Debbie French, portfolio director at i2i Events Group for Bett and the Bett Awards, says: “The 2016 awards highlight the most effective and pioneering companies and solutions in education, and all finalists are to be applauded for their contribution to education. This year’s awards have seen an incredibly competitive cohort of entries, and we hear that the judging process to select the finalists was challenging in the best possible way. This is testimony to the world-class level of innovation in the education supplies industry, and it is a true pleasure to recognise these companies for their excellence.”
Liane O’Kane, Director of iCompute said : “We are thrilled to be shortlisted again this year for another of our ground-breaking primary computing products. We lead the way in providing educational products and materials that support schools in creatively teaching primary computing. As an organisation that passionately believes in engaging all children in the creative use of technology in education, we work hard to ensure that schools have high-quality support and resources to teach computing at Key Stage 1 and Key Stage 2. Our iPad app puts these resources at teacher’s fingertips.”
At this time of year, with the gorgeous weather we’ve been having throughout the UK, it’s not hard to see the benefits of teaching primary computing with iPads.
One of the main advantages that my pupils point out about iPads over pcs/laptops is that you can pick them up and carry them around. So carry them around we have throughout this summer term. I’ve been teaching from our iPad pack and taking our computing lessons outside.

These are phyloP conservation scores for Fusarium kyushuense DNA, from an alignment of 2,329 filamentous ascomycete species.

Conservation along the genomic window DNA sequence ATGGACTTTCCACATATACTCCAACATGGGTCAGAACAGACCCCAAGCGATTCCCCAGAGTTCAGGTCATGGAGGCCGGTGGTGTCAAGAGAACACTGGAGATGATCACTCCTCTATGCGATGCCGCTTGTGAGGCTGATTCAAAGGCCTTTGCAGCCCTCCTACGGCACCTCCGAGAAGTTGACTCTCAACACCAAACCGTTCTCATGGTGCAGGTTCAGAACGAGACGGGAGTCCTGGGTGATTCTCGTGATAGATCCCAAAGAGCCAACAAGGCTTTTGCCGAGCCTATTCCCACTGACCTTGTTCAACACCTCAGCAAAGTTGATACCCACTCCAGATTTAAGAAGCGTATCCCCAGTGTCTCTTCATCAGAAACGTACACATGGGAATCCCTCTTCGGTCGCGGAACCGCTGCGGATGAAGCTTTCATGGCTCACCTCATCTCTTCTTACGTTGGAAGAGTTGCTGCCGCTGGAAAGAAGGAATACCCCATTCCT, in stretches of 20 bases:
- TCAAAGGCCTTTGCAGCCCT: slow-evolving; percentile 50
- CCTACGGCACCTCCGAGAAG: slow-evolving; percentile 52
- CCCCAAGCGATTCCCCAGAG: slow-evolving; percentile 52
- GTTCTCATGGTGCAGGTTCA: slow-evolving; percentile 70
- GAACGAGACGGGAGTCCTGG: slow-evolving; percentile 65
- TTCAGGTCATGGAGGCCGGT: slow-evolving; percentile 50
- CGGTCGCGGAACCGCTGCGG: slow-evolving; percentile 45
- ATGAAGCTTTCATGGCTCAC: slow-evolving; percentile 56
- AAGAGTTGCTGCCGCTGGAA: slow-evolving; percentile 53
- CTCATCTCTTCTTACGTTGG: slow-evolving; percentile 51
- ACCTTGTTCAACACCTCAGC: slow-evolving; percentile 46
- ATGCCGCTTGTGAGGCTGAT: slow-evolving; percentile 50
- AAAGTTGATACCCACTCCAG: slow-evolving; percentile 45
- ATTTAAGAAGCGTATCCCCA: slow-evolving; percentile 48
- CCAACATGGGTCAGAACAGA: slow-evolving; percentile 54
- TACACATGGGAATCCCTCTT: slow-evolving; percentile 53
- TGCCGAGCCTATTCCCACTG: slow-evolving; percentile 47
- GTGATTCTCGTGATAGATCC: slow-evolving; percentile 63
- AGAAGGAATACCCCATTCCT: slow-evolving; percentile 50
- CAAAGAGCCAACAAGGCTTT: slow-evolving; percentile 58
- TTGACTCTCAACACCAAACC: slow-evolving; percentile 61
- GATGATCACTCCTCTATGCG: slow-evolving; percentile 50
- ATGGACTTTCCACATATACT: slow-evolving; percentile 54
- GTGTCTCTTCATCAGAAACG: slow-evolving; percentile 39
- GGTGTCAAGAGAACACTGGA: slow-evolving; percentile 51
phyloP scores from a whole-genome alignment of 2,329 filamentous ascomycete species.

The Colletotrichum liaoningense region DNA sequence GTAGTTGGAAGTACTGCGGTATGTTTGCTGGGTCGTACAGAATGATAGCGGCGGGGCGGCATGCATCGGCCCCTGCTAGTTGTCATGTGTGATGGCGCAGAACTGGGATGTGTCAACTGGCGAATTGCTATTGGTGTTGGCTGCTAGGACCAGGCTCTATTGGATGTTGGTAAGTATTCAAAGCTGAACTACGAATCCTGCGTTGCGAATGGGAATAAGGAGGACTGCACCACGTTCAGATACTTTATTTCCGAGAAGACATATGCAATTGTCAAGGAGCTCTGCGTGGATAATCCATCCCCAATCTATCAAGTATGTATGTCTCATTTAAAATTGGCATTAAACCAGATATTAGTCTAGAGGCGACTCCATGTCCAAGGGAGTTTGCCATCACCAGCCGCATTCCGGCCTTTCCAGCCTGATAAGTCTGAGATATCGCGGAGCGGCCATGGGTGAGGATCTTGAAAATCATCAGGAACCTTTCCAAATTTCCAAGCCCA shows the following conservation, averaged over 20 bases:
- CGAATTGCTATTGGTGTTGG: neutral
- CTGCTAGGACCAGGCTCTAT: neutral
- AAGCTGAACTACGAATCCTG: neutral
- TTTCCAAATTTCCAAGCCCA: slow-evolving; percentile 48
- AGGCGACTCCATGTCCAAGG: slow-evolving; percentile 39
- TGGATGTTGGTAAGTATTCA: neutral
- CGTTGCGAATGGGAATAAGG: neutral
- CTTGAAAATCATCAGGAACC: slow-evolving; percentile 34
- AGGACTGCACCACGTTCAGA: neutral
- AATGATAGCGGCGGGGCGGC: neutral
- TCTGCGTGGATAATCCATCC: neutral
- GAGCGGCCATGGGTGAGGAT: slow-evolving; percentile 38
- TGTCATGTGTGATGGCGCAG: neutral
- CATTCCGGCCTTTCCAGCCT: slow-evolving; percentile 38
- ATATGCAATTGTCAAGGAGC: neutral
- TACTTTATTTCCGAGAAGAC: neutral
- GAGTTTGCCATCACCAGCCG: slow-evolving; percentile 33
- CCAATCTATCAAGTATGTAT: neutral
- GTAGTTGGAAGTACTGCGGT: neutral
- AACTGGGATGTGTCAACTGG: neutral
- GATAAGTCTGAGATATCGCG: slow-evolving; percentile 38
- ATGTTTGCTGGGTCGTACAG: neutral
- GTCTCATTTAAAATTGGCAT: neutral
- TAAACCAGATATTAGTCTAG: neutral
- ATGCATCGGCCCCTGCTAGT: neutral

Taking computing learning outside
Teaching our iPad units just got easier with the launch of our iCompute for iPad apps that now also sell as individual year groups on the App Store.
I can now tap and share resources like pupil support materials and worksheets using AirDrop, play our video screencasts and model how to use the programming apps on the interactive whiteboard using AirPlay. Our teaching resources are now literally at my fingertips. All I need is my iPad, iCompute for iPad and appropriate programming apps and I’m good to go. Anywhere.
Fun in the sun
The possibilities are limitless and I’m so enthused by the success of teaching computing using iPads that I’m currently developing a new product – iCompute Across the Curriculum. This will help consolidate the children’s learning in computing, allow them to practice their skills and enhance other areas of the curriculum.
For now though, the children are enjoying the great outdoors and creating some fantastic apps to compliment their forthcoming sports days. Fingers crossed the weather plays ball!
The primary computing curriculum became statutory in September 2014 and across the country teachers and schools are having a meltdown. Here’s a new subject teachers have never been trained to teach and they have to teach children from the age of 5 how to ‘code’.